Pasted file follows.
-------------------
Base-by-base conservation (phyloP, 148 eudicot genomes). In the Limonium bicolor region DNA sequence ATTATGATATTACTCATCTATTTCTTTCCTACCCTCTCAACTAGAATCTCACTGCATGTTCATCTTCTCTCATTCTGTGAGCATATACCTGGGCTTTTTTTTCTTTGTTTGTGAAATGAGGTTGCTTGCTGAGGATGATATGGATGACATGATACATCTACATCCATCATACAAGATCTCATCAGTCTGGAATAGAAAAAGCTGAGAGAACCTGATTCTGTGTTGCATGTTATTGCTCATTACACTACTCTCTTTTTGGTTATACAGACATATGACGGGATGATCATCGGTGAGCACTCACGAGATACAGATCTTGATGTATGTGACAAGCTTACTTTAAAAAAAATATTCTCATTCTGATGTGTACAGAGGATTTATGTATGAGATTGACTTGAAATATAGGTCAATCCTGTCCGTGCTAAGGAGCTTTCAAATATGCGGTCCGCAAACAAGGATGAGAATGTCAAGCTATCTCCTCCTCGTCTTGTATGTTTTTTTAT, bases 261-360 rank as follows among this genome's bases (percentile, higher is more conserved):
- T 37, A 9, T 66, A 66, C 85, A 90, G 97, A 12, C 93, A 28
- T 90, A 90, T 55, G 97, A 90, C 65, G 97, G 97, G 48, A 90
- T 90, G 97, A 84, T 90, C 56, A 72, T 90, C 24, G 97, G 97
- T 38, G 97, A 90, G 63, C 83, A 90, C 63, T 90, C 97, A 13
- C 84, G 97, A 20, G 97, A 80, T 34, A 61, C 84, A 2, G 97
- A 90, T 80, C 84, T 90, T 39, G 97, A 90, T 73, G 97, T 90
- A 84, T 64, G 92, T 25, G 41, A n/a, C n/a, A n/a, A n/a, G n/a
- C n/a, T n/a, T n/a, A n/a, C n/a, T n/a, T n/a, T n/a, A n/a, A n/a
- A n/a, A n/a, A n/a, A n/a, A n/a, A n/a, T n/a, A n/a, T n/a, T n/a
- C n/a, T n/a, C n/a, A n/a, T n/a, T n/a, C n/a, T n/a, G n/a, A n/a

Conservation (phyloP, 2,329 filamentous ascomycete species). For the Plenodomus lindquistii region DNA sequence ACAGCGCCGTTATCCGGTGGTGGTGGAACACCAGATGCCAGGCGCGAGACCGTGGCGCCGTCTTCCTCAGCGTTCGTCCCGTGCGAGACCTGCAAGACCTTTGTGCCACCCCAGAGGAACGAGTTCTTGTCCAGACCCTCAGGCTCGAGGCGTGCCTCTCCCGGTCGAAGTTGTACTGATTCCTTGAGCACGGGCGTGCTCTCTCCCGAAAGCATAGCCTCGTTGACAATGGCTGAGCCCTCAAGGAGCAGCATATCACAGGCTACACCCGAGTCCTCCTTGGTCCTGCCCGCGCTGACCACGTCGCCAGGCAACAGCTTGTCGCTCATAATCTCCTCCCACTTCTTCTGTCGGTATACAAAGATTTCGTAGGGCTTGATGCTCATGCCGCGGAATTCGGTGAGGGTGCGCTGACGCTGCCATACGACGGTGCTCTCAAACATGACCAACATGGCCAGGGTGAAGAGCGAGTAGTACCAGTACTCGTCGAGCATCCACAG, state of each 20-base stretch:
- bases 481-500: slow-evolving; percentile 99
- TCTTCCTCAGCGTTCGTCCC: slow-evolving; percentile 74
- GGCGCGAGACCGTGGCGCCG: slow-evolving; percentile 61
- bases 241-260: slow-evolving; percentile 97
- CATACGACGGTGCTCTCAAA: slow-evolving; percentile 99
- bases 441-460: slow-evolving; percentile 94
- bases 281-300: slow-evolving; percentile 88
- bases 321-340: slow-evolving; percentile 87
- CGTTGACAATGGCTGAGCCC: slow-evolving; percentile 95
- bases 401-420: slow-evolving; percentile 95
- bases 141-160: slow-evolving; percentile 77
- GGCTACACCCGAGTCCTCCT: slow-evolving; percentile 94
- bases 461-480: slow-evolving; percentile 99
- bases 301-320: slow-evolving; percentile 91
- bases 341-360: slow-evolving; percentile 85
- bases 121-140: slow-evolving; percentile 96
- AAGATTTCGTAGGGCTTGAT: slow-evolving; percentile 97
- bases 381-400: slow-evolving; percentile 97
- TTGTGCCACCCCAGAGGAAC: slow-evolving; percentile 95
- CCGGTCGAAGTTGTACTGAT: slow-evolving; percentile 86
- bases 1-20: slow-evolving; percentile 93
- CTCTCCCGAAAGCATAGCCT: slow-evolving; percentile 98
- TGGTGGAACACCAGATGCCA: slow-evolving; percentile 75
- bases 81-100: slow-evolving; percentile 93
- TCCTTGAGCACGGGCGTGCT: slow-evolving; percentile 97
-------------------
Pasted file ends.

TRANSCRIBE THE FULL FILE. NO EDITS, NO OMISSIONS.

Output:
Base-by-base conservation (phyloP, 148 eudicot genomes). In the Limonium bicolor region DNA sequence ATTATGATATTACTCATCTATTTCTTTCCTACCCTCTCAACTAGAATCTCACTGCATGTTCATCTTCTCTCATTCTGTGAGCATATACCTGGGCTTTTTTTTCTTTGTTTGTGAAATGAGGTTGCTTGCTGAGGATGATATGGATGACATGATACATCTACATCCATCATACAAGATCTCATCAGTCTGGAATAGAAAAAGCTGAGAGAACCTGATTCTGTGTTGCATGTTATTGCTCATTACACTACTCTCTTTTTGGTTATACAGACATATGACGGGATGATCATCGGTGAGCACTCACGAGATACAGATCTTGATGTATGTGACAAGCTTACTTTAAAAAAAATATTCTCATTCTGATGTGTACAGAGGATTTATGTATGAGATTGACTTGAAATATAGGTCAATCCTGTCCGTGCTAAGGAGCTTTCAAATATGCGGTCCGCAAACAAGGATGAGAATGTCAAGCTATCTCCTCCTCGTCTTGTATGTTTTTTTAT, bases 261-360 rank as follows among this genome's bases (percentile, higher is more conserved):
- T 37, A 9, T 66, A 66, C 85, A 90, G 97, A 12, C 93, A 28
- T 90, A 90, T 55, G 97, A 90, C 65, G 97, G 97, G 48, A 90
- T 90, G 97, A 84, T 90, C 56, A 72, T 90, C 24, G 97, G 97
- T 38, G 97, A 90, G 63, C 83, A 90, C 63, T 90, C 97, A 13
- C 84, G 97, A 20, G 97, A 80, T 34, A 61, C 84, A 2, G 97
- A 90, T 80, C 84, T 90, T 39, G 97, A 90, T 73, G 97, T 90
- A 84, T 64, G 92, T 25, G 41, A n/a, C n/a, A n/a, A n/a, G n/a
- C n/a, T n/a, T n/a, A n/a, C n/a, T n/a, T n/a, T n/a, A n/a, A n/a
- A n/a, A n/a, A n/a, A n/a, A n/a, A n/a, T n/a, A n/a, T n/a, T n/a
- C n/a, T n/a, C n/a, A n/a, T n/a, T n/a, C n/a, T n/a, G n/a, A n/a

Conservation (phyloP, 2,329 filamentous ascomycete species). For the Plenodomus lindquistii region DNA sequence ACAGCGCCGTTATCCGGTGGTGGTGGAACACCAGATGCCAGGCGCGAGACCGTGGCGCCGTCTTCCTCAGCGTTCGTCCCGTGCGAGACCTGCAAGACCTTTGTGCCACCCCAGAGGAACGAGTTCTTGTCCAGACCCTCAGGCTCGAGGCGTGCCTCTCCCGGTCGAAGTTGTACTGATTCCTTGAGCACGGGCGTGCTCTCTCCCGAAAGCATAGCCTCGTTGACAATGGCTGAGCCCTCAAGGAGCAGCATATCACAGGCTACACCCGAGTCCTCCTTGGTCCTGCCCGCGCTGACCACGTCGCCAGGCAACAGCTTGTCGCTCATAATCTCCTCCCACTTCTTCTGTCGGTATACAAAGATTTCGTAGGGCTTGATGCTCATGCCGCGGAATTCGGTGAGGGTGCGCTGACGCTGCCATACGACGGTGCTCTCAAACATGACCAACATGGCCAGGGTGAAGAGCGAGTAGTACCAGTACTCGTCGAGCATCCACAG, state of each 20-base stretch:
- bases 481-500: slow-evolving; percentile 99
- TCTTCCTCAGCGTTCGTCCC: slow-evolving; percentile 74
- GGCGCGAGACCGTGGCGCCG: slow-evolving; percentile 61
- bases 241-260: slow-evolving; percentile 97
- CATACGACGGTGCTCTCAAA: slow-evolving; percentile 99
- bases 441-460: slow-evolving; percentile 94
- bases 281-300: slow-evolving; percentile 88
- bases 321-340: slow-evolving; percentile 87
- CGTTGACAATGGCTGAGCCC: slow-evolving; percentile 95
- bases 401-420: slow-evolving; percentile 95
- bases 141-160: slow-evolving; percentile 77
- GGCTACACCCGAGTCCTCCT: slow-evolving; percentile 94
- bases 461-480: slow-evolving; percentile 99
- bases 301-320: slow-evolving; percentile 91
- bases 341-360: slow-evolving; percentile 85
- bases 121-140: slow-evolving; percentile 96
- AAGATTTCGTAGGGCTTGAT: slow-evolving; percentile 97
- bases 381-400: slow-evolving; percentile 97
- TTGTGCCACCCCAGAGGAAC: slow-evolving; percentile 95
- CCGGTCGAAGTTGTACTGAT: slow-evolving; percentile 86
- bases 1-20: slow-evolving; percentile 93
- CTCTCCCGAAAGCATAGCCT: slow-evolving; percentile 98
- TGGTGGAACACCAGATGCCA: slow-evolving; percentile 75
- bases 81-100: slow-evolving; percentile 93
- TCCTTGAGCACGGGCGTGCT: slow-evolving; percentile 97